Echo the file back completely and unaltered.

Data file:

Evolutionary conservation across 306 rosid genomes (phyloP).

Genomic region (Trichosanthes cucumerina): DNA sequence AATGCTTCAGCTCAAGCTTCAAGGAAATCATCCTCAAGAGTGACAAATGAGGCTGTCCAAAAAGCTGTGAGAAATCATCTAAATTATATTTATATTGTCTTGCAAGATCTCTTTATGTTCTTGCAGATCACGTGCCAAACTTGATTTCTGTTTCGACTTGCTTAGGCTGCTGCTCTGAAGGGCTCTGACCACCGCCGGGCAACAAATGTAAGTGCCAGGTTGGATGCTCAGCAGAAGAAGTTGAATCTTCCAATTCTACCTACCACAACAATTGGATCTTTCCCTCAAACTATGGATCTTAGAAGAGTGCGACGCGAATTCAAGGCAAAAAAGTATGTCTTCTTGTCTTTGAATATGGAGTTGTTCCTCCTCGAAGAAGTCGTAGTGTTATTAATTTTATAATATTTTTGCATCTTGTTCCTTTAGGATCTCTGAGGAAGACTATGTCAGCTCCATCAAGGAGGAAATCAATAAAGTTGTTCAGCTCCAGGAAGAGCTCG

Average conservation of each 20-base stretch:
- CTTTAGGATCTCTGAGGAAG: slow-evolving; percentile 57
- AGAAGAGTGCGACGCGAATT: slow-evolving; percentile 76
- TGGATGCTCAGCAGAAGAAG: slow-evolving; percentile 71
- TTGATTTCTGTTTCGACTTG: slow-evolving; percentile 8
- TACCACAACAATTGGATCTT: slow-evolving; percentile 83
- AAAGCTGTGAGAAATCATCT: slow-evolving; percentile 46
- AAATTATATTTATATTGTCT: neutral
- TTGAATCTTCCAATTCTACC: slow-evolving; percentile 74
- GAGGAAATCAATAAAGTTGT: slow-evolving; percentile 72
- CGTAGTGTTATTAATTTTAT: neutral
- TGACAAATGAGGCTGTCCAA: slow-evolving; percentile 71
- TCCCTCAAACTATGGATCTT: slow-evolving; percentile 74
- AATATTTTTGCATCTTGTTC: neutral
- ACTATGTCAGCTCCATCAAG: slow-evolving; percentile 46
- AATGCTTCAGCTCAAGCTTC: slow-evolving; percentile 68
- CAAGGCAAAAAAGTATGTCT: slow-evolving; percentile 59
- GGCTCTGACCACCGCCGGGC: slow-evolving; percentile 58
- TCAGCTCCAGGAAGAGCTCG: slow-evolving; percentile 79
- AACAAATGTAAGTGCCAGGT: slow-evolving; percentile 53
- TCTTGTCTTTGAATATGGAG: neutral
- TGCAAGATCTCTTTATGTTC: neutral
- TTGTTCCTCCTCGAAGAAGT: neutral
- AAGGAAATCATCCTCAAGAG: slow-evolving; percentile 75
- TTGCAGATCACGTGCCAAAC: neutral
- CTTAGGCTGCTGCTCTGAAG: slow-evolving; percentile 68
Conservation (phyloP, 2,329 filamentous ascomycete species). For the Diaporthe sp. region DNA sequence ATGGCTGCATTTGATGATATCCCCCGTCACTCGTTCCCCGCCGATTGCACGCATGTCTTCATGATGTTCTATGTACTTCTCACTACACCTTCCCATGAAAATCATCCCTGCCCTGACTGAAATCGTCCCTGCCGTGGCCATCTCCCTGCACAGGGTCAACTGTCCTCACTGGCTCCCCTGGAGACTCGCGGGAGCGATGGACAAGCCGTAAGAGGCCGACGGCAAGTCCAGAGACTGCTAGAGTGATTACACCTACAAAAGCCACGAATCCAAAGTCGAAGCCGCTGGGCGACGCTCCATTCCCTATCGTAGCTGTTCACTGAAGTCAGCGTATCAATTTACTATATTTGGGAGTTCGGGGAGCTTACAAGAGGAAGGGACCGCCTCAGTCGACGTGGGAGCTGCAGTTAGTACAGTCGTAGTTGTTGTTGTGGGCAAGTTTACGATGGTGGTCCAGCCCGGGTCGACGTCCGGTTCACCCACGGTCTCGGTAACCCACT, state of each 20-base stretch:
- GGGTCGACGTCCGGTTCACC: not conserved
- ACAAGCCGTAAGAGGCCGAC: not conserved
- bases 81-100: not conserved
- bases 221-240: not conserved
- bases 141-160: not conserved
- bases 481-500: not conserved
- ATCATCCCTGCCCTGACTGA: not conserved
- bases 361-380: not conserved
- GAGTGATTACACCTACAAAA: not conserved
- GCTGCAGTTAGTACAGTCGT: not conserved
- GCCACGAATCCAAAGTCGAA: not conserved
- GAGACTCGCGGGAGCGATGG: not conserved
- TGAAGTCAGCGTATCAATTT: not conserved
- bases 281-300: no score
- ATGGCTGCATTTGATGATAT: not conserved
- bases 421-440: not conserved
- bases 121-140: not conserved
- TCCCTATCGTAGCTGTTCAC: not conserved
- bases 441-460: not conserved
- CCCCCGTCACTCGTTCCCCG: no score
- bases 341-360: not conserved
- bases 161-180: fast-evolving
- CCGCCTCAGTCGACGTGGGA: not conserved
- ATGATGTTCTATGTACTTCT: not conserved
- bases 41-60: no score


Evolutionary conservation across 306 rosid genomes (phyloP).

Genomic region (Trichosanthes cucumerina): DNA sequence AATGCTTCAGCTCAAGCTTCAAGGAAATCATCCTCAAGAGTGACAAATGAGGCTGTCCAAAAAGCTGTGAGAAATCATCTAAATTATATTTATATTGTCTTGCAAGATCTCTTTATGTTCTTGCAGATCACGTGCCAAACTTGATTTCTGTTTCGACTTGCTTAGGCTGCTGCTCTGAAGGGCTCTGACCACCGCCGGGCAACAAATGTAAGTGCCAGGTTGGATGCTCAGCAGAAGAAGTTGAATCTTCCAATTCTACCTACCACAACAATTGGATCTTTCCCTCAAACTATGGATCTTAGAAGAGTGCGACGCGAATTCAAGGCAAAAAAGTATGTCTTCTTGTCTTTGAATATGGAGTTGTTCCTCCTCGAAGAAGTCGTAGTGTTATTAATTTTATAATATTTTTGCATCTTGTTCCTTTAGGATCTCTGAGGAAGACTATGTCAGCTCCATCAAGGAGGAAATCAATAAAGTTGTTCAGCTCCAGGAAGAGCTCG

Average conservation of each 20-base stretch:
- CTTTAGGATCTCTGAGGAAG: slow-evolving; percentile 57
- AGAAGAGTGCGACGCGAATT: slow-evolving; percentile 76
- TGGATGCTCAGCAGAAGAAG: slow-evolving; percentile 71
- TTGATTTCTGTTTCGACTTG: slow-evolving; percentile 8
- TACCACAACAATTGGATCTT: slow-evolving; percentile 83
- AAAGCTGTGAGAAATCATCT: slow-evolving; percentile 46
- AAATTATATTTATATTGTCT: neutral
- TTGAATCTTCCAATTCTACC: slow-evolving; percentile 74
- GAGGAAATCAATAAAGTTGT: slow-evolving; percentile 72
- CGTAGTGTTATTAATTTTAT: neutral
- TGACAAATGAGGCTGTCCAA: slow-evolving; percentile 71
- TCCCTCAAACTATGGATCTT: slow-evolving; percentile 74
- AATATTTTTGCATCTTGTTC: neutral
- ACTATGTCAGCTCCATCAAG: slow-evolving; percentile 46
- AATGCTTCAGCTCAAGCTTC: slow-evolving; percentile 68
- CAAGGCAAAAAAGTATGTCT: slow-evolving; percentile 59
- GGCTCTGACCACCGCCGGGC: slow-evolving; percentile 58
- TCAGCTCCAGGAAGAGCTCG: slow-evolving; percentile 79
- AACAAATGTAAGTGCCAGGT: slow-evolving; percentile 53
- TCTTGTCTTTGAATATGGAG: neutral
- TGCAAGATCTCTTTATGTTC: neutral
- TTGTTCCTCCTCGAAGAAGT: neutral
- AAGGAAATCATCCTCAAGAG: slow-evolving; percentile 75
- TTGCAGATCACGTGCCAAAC: neutral
- CTTAGGCTGCTGCTCTGAAG: slow-evolving; percentile 68
Conservation (phyloP, 2,329 filamentous ascomycete species). For the Diaporthe sp. region DNA sequence ATGGCTGCATTTGATGATATCCCCCGTCACTCGTTCCCCGCCGATTGCACGCATGTCTTCATGATGTTCTATGTACTTCTCACTACACCTTCCCATGAAAATCATCCCTGCCCTGACTGAAATCGTCCCTGCCGTGGCCATCTCCCTGCACAGGGTCAACTGTCCTCACTGGCTCCCCTGGAGACTCGCGGGAGCGATGGACAAGCCGTAAGAGGCCGACGGCAAGTCCAGAGACTGCTAGAGTGATTACACCTACAAAAGCCACGAATCCAAAGTCGAAGCCGCTGGGCGACGCTCCATTCCCTATCGTAGCTGTTCACTGAAGTCAGCGTATCAATTTACTATATTTGGGAGTTCGGGGAGCTTACAAGAGGAAGGGACCGCCTCAGTCGACGTGGGAGCTGCAGTTAGTACAGTCGTAGTTGTTGTTGTGGGCAAGTTTACGATGGTGGTCCAGCCCGGGTCGACGTCCGGTTCACCCACGGTCTCGGTAACCCACT, state of each 20-base stretch:
- GGGTCGACGTCCGGTTCACC: not conserved
- ACAAGCCGTAAGAGGCCGAC: not conserved
- bases 81-100: not conserved
- bases 221-240: not conserved
- bases 141-160: not conserved
- bases 481-500: not conserved
- ATCATCCCTGCCCTGACTGA: not conserved
- bases 361-380: not conserved
- GAGTGATTACACCTACAAAA: not conserved
- GCTGCAGTTAGTACAGTCGT: not conserved
- GCCACGAATCCAAAGTCGAA: not conserved
- GAGACTCGCGGGAGCGATGG: not conserved
- TGAAGTCAGCGTATCAATTT: not conserved
- bases 281-300: no score
- ATGGCTGCATTTGATGATAT: not conserved
- bases 421-440: not conserved
- bases 121-140: not conserved
- TCCCTATCGTAGCTGTTCAC: not conserved
- bases 441-460: not conserved
- CCCCCGTCACTCGTTCCCCG: no score
- bases 341-360: not conserved
- bases 161-180: fast-evolving
- CCGCCTCAGTCGACGTGGGA: not conserved
- ATGATGTTCTATGTACTTCT: not conserved
- bases 41-60: no score